Inductive approach | TeachingEnglish | British Council | BBC
Defining Induction on a Continuum | Foreign Language Teaching …


Inductive and deductive grammar teaching: what is it, and does it…
Teaching grammar inductively – English Agenda | British Council
Teaching grammar inductively | English Agenda
Inductive vs. Deductive Grammar Teaching in the ESL … – Bridge…
Inductive approach | TeachingEnglish | British Council | BBC

Moreover, the titles of the results look promising. So it’s probably time to start drilling into the results, reading the summaries and going to read the linked pages. Here’s a hint: Use the “right-click on link” feature of most all systems to open the result page in a new browser tab, or a new browser page. That way, you can easily see how your refinement worked, and can also easily try alternative refinements. Sometimes you may see an interesting or useful word on a page you’ve drilled into, such as ‘comparative’ or ‘conditional’ on one of the result pages above. Then you can select that word (say, comparative), and add it to the end of your query (or one of the earlier, shorter queries), and go forward.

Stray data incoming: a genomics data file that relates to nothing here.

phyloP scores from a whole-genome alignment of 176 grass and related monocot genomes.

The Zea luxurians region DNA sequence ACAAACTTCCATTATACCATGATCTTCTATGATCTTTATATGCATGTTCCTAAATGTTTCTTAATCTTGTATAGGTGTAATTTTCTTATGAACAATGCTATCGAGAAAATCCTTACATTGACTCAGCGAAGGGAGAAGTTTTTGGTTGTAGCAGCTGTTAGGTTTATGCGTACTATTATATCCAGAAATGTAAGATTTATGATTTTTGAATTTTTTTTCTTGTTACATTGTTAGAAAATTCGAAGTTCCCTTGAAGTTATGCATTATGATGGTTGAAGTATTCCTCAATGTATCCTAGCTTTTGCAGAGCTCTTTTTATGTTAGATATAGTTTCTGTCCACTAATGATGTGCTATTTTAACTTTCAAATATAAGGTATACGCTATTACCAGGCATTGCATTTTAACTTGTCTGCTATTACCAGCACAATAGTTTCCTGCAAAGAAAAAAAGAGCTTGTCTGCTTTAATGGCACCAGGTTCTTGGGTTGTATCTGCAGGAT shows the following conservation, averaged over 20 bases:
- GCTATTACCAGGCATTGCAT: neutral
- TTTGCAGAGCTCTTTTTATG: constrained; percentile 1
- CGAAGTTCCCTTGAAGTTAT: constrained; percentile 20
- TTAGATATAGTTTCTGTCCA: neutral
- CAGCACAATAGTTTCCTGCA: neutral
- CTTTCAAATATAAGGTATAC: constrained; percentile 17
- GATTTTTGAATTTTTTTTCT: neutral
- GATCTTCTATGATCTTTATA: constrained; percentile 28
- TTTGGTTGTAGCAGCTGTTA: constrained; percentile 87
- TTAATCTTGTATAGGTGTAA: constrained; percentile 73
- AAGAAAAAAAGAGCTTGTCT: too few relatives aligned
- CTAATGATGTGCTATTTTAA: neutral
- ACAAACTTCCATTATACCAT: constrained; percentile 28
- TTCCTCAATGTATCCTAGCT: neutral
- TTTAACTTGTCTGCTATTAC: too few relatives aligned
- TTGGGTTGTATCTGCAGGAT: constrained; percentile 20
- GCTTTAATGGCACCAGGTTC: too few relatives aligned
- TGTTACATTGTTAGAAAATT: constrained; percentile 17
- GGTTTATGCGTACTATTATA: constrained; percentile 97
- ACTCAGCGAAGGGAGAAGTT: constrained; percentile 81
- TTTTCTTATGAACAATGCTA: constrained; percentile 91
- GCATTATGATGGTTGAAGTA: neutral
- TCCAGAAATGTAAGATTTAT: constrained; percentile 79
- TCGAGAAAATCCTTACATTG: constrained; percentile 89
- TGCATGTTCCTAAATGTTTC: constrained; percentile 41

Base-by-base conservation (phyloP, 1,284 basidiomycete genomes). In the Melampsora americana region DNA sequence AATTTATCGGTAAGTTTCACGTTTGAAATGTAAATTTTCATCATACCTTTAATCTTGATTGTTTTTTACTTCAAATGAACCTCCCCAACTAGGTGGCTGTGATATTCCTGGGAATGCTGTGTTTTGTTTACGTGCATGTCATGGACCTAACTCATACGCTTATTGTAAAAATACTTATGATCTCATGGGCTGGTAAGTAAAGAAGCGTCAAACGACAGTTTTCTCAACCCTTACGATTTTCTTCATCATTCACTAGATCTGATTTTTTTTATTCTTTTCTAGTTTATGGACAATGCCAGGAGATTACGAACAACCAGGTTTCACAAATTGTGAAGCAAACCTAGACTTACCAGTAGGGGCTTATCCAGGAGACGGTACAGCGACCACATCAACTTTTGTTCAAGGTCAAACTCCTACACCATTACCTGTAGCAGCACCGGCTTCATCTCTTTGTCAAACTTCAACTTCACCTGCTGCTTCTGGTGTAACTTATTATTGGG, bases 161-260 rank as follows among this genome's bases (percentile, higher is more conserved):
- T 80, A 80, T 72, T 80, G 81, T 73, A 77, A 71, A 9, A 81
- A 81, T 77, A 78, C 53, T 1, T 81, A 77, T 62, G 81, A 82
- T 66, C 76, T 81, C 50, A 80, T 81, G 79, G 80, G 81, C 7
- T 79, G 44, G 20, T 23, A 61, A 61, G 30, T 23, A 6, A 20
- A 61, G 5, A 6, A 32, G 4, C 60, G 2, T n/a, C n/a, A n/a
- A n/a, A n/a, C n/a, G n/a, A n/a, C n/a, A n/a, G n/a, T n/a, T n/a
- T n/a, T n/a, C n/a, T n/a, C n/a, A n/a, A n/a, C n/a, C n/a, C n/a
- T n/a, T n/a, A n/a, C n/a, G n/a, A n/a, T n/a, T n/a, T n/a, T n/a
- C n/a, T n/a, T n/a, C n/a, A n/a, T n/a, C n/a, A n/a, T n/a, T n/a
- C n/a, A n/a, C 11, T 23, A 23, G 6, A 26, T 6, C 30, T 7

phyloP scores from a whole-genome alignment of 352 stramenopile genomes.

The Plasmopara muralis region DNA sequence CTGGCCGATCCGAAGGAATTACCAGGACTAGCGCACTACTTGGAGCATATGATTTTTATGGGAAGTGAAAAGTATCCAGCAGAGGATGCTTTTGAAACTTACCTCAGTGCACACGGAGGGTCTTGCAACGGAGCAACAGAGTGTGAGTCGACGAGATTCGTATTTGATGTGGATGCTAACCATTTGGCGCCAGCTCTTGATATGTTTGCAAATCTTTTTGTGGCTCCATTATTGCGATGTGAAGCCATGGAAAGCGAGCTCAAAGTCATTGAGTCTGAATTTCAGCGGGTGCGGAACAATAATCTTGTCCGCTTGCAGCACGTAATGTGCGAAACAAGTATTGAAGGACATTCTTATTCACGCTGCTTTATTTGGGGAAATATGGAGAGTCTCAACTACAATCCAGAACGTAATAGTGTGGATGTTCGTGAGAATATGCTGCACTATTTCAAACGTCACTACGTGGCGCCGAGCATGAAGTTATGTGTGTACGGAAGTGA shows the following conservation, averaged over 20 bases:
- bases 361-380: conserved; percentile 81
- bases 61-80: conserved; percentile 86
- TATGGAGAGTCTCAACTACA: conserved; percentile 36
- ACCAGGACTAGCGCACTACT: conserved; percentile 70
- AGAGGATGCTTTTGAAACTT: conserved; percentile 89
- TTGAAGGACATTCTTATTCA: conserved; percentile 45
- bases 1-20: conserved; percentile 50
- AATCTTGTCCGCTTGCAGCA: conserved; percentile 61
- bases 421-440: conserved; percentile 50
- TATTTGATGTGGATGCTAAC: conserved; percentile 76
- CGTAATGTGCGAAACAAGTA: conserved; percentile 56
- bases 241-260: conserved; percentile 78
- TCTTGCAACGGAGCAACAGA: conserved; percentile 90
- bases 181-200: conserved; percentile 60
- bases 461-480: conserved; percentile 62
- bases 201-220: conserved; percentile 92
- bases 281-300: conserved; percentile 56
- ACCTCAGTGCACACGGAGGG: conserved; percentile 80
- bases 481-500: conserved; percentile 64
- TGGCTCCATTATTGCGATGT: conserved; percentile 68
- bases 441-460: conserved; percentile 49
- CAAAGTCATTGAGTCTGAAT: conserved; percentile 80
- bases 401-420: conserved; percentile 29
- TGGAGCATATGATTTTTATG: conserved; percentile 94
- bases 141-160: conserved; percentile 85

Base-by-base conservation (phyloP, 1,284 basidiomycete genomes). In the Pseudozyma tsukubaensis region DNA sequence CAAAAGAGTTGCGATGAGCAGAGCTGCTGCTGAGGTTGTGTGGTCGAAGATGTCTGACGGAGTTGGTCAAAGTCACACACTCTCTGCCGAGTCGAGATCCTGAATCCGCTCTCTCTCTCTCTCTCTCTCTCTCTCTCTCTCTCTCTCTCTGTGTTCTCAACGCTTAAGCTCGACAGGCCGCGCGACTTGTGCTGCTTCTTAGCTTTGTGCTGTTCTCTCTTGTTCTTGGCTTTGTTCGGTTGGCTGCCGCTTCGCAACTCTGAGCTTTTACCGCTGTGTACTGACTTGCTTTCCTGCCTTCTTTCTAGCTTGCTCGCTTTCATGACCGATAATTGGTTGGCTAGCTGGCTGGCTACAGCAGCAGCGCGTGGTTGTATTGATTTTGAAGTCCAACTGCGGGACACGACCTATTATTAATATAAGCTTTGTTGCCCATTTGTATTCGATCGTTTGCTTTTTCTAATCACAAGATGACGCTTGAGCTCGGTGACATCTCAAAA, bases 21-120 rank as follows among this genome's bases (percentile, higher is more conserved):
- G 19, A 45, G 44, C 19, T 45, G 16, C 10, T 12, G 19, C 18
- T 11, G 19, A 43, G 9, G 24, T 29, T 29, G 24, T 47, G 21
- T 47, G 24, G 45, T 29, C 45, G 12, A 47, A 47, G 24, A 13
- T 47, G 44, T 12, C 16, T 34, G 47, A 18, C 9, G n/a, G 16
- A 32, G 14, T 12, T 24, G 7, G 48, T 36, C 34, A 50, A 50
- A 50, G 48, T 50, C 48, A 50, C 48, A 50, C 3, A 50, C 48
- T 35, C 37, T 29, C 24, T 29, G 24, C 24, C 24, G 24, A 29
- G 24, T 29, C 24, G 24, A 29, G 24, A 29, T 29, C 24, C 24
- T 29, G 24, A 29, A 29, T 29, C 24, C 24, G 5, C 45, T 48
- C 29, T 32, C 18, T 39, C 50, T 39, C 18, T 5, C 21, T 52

In the Generalities section above, we noted that you can:

Use double quotes to group a phrase into a single search term.

So suppose that our query ‘ESL grammar teaching inductive’ is giving us much of what we want, but that we also would like to get some lesson plans for that. We can add the quoted phrase “lesson plans”, like this:

ESL grammar teaching inductive “lesson plans”

Now our results will all be pages similar to those above, but will have the phrase “lesson plan” somewhere. Hopefully, as you drill in now, you’ll find useful plans. Of course, you’ll discover that on some pages, “lesson plan” just occurs in some sentence talking /about/ lesson plans, while on others it really announces lesson plans being provided.